Emmanuel Levinas spoke scathingly of the “stupidity” and “pathos” of any endeavour to relate his life meaningfully in a linear narrative. In his book Difficult Liberty, he briskly recounts a rough sequence of events that coloured his personal and intellectual development: reading Pushkin, Tolstoy, and the Hebrew Bible during his childhood in Lithuania; the Bolshevik Revolution; philosophical studies in Freiburg; captivity during the Second World War; distinguished professorships at Poitiers, the Sorbonne, and so on. Nevertheless, these loose threads were bound together by a single cataclysmic theme: “This disparate inventory,” he concluded, “…is dominated by the presentiment and the memory of the Nazi horror.”
Despite his outward scepticism regarding biography, then, Levinas’s writings tell the extraordinary story of his quest to think his way free of Heidegger, and to bring human ethics back to the forefront of philosophy.
Born in 1906 of Jewish parents in Kaunas, Lithuania, an inspired and brilliant 23-year-old Levinas arrived in Freiburg in 1928 to study under the father of phenomenology, Edmund Husserl (1859-1938). It turned out to be rather late in the day – a 69-year-old Husserl was preparing to retire, and a radically original intellectual phenomenon was rising to eclipse him. “I came to see Husserl,” wrote Levinas, “and what I saw was Heidegger.”
The previous year, Heidegger had published what arguably remains the seminal philosophical work of the 20th century – Being and Time. This monumental tome sought to uproot the very foundations of the entire 2,500-year tradition of western philosophy from Plato to Nietzsche by performing a radical shift from metaphysics – the rational enquiry into the nature of things – to ontology – the philosophy of Being.
For Heidegger, the metaphysical quest for absolute knowledge of what lies beyond perceived surfaces reached its culmination with Hegel (1770-1831), and its “last gasp” with Nietzsche (1844-1900). Plato, and the entire philosophical tradition descending from him, had “sent Being away”, positing it as always existing elsewhere – for example, in the unknowable realm of the Forms, or in the Kantian “noumenal world”. In doing so, philosophy had neglected the “primordial” kind of Being, that largely concealed essence of our consciousness that is further revealed to us through thought, art, poetry and communion with nature. Heidegger offers us an example of how this “authentic” Being can occur to us in Being and Time: a workman is making a barrel, hammering away unthinkingly in his day-to-day “context of significance”. The hammer is initially no more than what the worker hammers with; however, the hammer suddenly breaks in his hand, and looking at the broken pieces, the barrel-maker is brought sharply out of his “everydayness”; what Heidegger calls its “intentional” quality is suddenly contrasted with the broken pieces. Just so, when you snap a plastic fork while eating, something strange happens – its previous “forkness” is thrown into relief, bringing to consciousness the odd fact that you were using it at all, and illuminating the “ontological difference” between beings and Being – between mere things and the uncanny fact that they are. The effect on Levinas’s thought was dramatic; everything would now have to be considered in the ontological light cast by Being and Time.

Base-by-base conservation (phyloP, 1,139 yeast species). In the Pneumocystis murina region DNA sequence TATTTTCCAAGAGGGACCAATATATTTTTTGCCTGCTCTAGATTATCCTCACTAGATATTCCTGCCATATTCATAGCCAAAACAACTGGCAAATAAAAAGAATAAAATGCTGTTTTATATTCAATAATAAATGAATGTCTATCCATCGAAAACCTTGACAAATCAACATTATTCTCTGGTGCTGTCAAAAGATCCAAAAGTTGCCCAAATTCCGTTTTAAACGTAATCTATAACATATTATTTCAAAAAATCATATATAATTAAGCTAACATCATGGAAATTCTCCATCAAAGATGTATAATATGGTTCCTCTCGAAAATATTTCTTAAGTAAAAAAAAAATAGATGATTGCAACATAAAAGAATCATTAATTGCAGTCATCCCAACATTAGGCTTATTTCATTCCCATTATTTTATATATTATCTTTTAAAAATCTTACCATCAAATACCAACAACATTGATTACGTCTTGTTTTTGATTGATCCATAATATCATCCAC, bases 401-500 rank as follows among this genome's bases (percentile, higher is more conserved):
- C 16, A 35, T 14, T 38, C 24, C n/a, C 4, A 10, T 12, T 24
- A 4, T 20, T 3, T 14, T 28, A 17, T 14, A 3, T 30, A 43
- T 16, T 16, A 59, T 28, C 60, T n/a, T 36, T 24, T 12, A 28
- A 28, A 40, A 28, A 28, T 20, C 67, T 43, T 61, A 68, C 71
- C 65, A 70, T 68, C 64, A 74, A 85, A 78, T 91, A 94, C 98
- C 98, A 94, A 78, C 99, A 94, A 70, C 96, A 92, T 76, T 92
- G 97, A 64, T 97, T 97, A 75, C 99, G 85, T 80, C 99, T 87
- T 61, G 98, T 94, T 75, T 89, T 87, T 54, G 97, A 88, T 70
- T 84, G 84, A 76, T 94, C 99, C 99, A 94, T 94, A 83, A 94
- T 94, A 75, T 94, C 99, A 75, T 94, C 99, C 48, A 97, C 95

Heidegger had been involved with the Nazi party in Germany as early as the late twenties, but it was in 1933 that he made his first open proclamation of his support – both political and philosophical – for Hitler’s regime. Upon accepting the Rectorship of Freiburg University, he stated in a notorious inauguration address that “The Führer himself, and he alone, is the German reality, present and future, and its law.” The Third Reich, Heidegger believed, heralded a new epoch, in which lowly humanism, a sentimental construct, would be overwhelmed by the call to a greater destiny – a destiny suffused with the poetic atmosphere of primordial Being.